Warsaw, Poland, April 14, 2022 — The IRC is profoundly fearful for the lives and mental wellbeing of women and children in Ukraine, as well as those attempting to flee to safety in neighbouring countries.
It is clear that the escalating situation is having a disproportionate impact on women and children: two thirds of Ukraine’s children have now been displaced. Refugees surveyed by IRC - 93% of whom were women - said they faced a number of risks since fleeing their homes, including family separation, human trafficking and physical and sexual violence.
Heather Macey, IRC Poland Team Lead, said,
“Ukraine’s displaced population is largely composed of women and children, and the mental and physical toll of conscription, which has caused millions of families to separate, has been immense on the mothers, wives and sisters who have fled the war.
In a recent survey of refugees from Ukraine in Poland, the IRC found that 36% of people surveyed were worried that their families would be separated further and staff were told that the psychological impact on children has been devastating. Children arriving in Poland in recent weeks have seen terrible things - they have lived in bunkers as their towns and villages were bombed. Numerous individuals reported incidents of children crying or wetting themselves as a result of the trauma they have endured.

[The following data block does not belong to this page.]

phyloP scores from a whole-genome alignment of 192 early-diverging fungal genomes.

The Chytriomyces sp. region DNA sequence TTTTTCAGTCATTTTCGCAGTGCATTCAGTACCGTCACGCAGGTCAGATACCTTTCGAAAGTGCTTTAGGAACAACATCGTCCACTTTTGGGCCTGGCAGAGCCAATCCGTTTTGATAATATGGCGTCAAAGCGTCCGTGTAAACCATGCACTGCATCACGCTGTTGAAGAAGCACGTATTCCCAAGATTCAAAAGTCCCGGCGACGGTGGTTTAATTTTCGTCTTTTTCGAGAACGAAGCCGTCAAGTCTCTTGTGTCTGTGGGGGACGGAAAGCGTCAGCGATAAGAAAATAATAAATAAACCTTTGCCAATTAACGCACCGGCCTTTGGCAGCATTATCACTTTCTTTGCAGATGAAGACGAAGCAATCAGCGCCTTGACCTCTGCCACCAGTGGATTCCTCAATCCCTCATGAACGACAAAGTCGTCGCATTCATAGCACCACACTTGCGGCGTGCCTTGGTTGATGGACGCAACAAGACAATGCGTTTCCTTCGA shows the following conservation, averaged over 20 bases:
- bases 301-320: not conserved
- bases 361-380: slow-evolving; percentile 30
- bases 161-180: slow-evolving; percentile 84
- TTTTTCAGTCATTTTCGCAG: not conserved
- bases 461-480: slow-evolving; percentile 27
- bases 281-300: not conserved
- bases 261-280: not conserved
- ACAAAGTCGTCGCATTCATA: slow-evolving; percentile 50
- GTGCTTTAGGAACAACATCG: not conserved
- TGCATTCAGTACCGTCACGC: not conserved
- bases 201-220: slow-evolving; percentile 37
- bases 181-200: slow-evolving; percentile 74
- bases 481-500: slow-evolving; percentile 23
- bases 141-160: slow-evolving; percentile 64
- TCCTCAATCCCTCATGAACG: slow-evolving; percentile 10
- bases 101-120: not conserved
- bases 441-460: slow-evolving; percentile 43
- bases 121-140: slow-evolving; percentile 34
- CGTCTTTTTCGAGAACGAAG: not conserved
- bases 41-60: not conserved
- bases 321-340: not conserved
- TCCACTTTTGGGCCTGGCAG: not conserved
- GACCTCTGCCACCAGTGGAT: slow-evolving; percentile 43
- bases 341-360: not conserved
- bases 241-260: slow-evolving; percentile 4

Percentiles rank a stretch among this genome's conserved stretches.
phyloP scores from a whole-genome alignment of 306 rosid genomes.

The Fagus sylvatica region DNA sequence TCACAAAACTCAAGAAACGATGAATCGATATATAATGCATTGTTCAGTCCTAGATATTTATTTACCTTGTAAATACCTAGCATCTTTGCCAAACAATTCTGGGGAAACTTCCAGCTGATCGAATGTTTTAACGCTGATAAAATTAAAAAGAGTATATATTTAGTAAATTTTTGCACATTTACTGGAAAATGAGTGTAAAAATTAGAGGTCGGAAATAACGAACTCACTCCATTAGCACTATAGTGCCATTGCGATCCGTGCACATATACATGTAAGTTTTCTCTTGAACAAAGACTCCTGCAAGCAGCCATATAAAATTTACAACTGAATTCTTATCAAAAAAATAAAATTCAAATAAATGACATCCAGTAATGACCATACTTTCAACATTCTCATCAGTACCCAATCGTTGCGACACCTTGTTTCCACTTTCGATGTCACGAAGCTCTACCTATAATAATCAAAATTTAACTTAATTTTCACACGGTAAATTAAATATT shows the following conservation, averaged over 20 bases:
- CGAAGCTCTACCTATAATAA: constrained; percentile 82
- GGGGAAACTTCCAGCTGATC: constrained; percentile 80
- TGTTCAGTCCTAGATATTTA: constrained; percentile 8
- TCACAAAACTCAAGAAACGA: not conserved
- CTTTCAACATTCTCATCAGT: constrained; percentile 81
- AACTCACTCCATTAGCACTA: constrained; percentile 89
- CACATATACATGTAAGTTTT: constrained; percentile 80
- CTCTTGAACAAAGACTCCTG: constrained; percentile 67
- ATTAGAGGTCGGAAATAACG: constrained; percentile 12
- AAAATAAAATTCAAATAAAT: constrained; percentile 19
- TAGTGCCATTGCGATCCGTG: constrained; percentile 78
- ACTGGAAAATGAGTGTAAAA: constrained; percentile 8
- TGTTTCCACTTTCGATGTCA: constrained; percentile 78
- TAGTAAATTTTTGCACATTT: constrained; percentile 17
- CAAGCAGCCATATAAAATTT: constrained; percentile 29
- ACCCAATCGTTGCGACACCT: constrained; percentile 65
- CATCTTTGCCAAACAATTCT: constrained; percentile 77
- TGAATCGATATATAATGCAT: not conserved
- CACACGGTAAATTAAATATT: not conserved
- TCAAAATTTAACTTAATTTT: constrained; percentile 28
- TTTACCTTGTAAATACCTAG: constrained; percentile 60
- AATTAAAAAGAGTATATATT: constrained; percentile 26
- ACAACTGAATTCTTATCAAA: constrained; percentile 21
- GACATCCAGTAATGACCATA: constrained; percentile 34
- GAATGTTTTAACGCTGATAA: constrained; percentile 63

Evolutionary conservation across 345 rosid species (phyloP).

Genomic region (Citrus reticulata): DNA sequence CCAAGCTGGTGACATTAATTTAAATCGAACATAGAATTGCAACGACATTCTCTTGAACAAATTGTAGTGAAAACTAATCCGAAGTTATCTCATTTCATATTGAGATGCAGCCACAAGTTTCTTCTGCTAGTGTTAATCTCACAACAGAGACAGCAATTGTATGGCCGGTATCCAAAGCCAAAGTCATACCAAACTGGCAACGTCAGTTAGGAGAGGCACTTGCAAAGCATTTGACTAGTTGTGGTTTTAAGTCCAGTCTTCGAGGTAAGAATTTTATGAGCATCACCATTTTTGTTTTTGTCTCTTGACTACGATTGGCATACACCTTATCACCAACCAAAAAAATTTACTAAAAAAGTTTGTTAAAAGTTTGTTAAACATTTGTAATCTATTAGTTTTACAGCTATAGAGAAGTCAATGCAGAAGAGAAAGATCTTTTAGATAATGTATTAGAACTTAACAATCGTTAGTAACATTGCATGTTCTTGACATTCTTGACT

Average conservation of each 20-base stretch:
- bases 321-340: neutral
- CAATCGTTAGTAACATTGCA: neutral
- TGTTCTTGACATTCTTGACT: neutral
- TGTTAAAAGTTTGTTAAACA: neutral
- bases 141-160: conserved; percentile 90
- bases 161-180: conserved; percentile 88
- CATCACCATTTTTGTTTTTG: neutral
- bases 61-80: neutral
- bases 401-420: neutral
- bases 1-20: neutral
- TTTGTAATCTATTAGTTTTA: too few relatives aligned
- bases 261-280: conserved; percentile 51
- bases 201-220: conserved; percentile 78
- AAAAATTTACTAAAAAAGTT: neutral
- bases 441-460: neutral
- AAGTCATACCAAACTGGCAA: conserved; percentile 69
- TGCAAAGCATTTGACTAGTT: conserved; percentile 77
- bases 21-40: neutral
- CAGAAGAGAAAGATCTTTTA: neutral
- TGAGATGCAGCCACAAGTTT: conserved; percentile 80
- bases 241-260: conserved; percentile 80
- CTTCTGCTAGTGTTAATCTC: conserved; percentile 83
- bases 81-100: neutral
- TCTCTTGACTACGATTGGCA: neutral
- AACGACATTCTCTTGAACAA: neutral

“We know, from our experience in some of the world’s most dangerous conflict and crisis settings, that women and girls are especially vulnerable to exploitation and abuse in times of crisis and that their inclusion in society is precarious if they have experienced displacement. Of those surveyed by IRC in Poland, 28% reported being at risk of human trafficking while 19% had experienced some form of physical or sexual violence.
“What we are seeing in Ukraine is no different and it is plain to see that women and children are bearing the brunt of the conflict. The IRC is working with local partners and the government to put in place Safe Healing and Learning Spaces for children who have been displaced. These will provide a safe, caring and predictable environment for them to cope, learn, develop and be protected. It is vital that support like this is offered immediately so that they are not left to deal with this crisis alone. This is only a sticking plaster, however, and civilians, especially women and children, must be protected at all costs. The ultimate solution lies in Ukraine - we need an immediate ceasefire and an end to the violence.”
The IRC has been responding to humanitarian crises in Europe since 2015, where we launched an emergency response to the peak in migration in Greece and relaunched operations in Serbia. Our teams provided water, health and sanitation, and psychosocial support to refugees and migrants. Since then, the IRC has also provided support to refugees and migrants in Germany from 2016, Italy from 2017, and Bosnia-Herzegovina from 2020. Last year, the IRC also started to provide integration support to refugees and their local communities in the UK.